Another tip for having conversations around sex is to invite or ask permission of the person you want to speak with. Ask them if they’re comfortable having that talk before diving in, says Joseph. “Sometimes we’ll assume [they] want to talk about sex. Not necessarily, because maybe this new prospect just came out of a relationship where there was no sexual awareness or there was trauma,” she explains.
These are all tips to help you converse in a healthy way about sexual awareness, but there’s no guarantee these conversations will always run smoothly or the other person will be forthcoming. So what happens when said person doesn’t want to talk about their sexual health or disclose any information? Joseph says it could mean that they need to see a therapist about some challenges they’re having or maybe it’s just not the right time to talk about it. However, she says it could also be a red flag to look out for.
“If I’m gonna be vulnerable with you, if we’re gonna be sexually intimate together and you’re not being honest or you are afraid to talk about it, then there isn’t much conversation for us to have.”
Bristol Conversations in Education is a seminar series which showcases world-class, impactful, cross-disciplinary research about education.
The series aims to promote lively discussion around teaching, learning and leadership in education and is aimed at researchers, practitioners and policy makers. Each seminar is hosted by a leading academic from our research centres and networks. Everyone is welcome to attend. It is free to attend but registration is required.
I cannot lie… I've missed conversations in Android. It happens. Most often I fall victim to this because I've either accidentally cleared all notifications without realizing there was a message I hadn't seen, or it simply got buried under the barrage of Messages and Messenger chats.
Fortunately, starting with Android 11, Google added a feature that helps make sure you don't miss out on those more important conversations.
The feature in question is called Priority conversations. Once you've set a conversation as a priority, it will get its own section within the Notification Shade that makes it easier to catch them.
In some cases (such as with Facebook Messenger), those conversations will be placed in bubbles that appear and remain on your home screen until you delete them.
By making use of Priority conversations, I haven't missed a single important missive since.
Before you dive into this, think carefully about what conversations you want to add as a Priority. If you add too many conversations to the feature, you'll wind up inundated anyway and will probably miss out in the end. To that end, choose wisely.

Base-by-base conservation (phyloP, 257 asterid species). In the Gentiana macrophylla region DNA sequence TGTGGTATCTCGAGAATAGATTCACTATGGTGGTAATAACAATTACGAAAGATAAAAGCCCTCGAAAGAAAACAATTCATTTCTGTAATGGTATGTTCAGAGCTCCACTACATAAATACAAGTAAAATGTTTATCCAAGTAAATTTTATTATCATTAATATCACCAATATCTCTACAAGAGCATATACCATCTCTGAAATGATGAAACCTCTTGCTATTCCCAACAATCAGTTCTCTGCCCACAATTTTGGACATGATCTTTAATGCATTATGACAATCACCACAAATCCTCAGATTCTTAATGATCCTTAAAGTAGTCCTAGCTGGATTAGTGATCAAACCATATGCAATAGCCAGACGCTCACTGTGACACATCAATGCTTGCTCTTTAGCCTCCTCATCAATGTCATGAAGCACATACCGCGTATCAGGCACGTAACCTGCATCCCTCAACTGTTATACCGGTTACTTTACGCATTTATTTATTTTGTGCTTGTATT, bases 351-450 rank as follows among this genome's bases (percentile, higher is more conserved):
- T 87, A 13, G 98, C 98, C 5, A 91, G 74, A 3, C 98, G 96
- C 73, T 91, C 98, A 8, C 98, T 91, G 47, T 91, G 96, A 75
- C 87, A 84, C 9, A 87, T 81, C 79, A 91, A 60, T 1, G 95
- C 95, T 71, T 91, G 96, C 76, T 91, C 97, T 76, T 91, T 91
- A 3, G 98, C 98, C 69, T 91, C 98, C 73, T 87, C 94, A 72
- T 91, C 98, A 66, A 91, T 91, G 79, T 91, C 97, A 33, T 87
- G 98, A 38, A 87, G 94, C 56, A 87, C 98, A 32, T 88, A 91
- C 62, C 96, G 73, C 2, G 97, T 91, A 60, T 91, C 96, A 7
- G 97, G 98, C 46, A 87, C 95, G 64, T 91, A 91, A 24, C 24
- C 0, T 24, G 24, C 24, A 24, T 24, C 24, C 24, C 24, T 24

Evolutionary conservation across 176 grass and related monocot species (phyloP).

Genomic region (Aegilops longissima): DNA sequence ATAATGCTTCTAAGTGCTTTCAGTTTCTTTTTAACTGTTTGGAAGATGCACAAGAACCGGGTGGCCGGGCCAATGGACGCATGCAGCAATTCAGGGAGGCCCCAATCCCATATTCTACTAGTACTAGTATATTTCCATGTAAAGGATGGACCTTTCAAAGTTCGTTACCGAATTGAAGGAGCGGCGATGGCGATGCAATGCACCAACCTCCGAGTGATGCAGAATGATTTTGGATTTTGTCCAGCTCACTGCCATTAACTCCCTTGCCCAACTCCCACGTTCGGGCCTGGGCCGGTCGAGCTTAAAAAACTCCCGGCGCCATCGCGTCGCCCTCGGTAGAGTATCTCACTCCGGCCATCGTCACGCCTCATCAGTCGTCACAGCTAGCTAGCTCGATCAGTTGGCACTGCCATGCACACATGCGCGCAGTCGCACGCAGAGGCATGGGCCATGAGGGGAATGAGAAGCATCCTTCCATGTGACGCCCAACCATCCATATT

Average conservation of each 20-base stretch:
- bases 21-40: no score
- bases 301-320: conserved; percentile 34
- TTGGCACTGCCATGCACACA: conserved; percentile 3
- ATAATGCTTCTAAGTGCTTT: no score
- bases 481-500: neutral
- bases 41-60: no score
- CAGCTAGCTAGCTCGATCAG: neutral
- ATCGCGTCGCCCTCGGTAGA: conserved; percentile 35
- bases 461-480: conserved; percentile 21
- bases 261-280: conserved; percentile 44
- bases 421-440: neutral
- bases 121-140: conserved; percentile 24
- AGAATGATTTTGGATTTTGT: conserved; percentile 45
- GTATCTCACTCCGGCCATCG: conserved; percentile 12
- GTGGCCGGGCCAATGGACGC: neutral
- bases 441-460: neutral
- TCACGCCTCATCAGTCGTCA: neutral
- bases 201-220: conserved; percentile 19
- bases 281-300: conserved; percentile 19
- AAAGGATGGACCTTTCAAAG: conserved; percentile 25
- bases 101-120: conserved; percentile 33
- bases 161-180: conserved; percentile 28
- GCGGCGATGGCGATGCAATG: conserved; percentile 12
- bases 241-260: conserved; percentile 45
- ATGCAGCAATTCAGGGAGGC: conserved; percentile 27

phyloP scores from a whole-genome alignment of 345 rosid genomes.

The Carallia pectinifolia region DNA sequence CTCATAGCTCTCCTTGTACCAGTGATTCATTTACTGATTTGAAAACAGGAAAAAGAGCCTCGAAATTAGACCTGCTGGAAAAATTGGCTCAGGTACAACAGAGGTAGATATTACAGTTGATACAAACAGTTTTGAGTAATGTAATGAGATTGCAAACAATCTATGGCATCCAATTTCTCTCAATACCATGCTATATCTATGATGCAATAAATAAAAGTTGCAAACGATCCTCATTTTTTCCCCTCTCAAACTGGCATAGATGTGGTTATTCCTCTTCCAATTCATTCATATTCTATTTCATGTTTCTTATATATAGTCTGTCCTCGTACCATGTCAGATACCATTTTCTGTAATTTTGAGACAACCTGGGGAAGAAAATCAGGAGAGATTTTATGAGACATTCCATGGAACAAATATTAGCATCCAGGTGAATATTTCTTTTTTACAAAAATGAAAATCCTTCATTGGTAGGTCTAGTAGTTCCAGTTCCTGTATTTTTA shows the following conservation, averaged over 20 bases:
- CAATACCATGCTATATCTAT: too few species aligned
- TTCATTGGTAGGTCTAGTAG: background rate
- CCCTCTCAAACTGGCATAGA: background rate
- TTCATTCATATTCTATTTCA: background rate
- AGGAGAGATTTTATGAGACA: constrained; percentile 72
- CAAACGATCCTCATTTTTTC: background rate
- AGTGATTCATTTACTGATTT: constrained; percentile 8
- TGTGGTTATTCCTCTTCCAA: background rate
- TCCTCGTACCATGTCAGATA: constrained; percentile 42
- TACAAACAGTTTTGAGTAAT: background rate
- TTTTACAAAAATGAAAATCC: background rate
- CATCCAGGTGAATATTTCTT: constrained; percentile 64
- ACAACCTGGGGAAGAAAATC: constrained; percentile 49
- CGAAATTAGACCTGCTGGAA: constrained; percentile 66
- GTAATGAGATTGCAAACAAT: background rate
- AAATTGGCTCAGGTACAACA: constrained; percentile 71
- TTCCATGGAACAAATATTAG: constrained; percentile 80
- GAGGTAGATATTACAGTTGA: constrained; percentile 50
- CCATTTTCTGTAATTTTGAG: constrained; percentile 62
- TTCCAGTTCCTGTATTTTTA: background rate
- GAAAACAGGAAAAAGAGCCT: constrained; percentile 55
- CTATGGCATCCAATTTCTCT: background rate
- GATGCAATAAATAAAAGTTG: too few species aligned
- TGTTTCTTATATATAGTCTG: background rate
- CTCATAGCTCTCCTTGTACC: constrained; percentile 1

As I mentioned, this feature arrived in Android 11, so you'll need a device running at least that version of the OS. You'll also need some conversations to add, which can be taken from the Android Messages app, Facebook Messenger, Slack, WhatsApp, and more. That's all you need. Let's make this a priority.
Also: Best Android phones
At this point, those conversations you've added to the Priority list will now (at least) show up in the Priority section of the Notification Shade or as Bubbles on your home screen. This is a great way to ensure you don't miss out on anything from those contacts who should be considered a priority.
If you’re currently using a dating app, you know how easy it is to fall into too many conversations. Who doesn’t like to trial a little from column A and column B? Plus, when you’re first getting to know someone, it feels like a good idea to keep your options open until you find someone you really click with. But is having multiple conversations really the best move?
According to Laurel House, an eharmony relationship expert, the answer is yes. “Online dating is an excellent way to diversify your dating opportunities. More than diversifying when it comes to the dating platform, you get to date people with varying religions, races, ages, life paths, professions, interests, etc,” she tells Lifehacker. “While you may historically only date one specific type of person, with access to an array of other ‘types’ now is the time to be an ‘equal opportunity dater’ and date differently. If you go in with an open mind, you just might surprise yourself and find that your perfect partner is the opposite of your typical type.”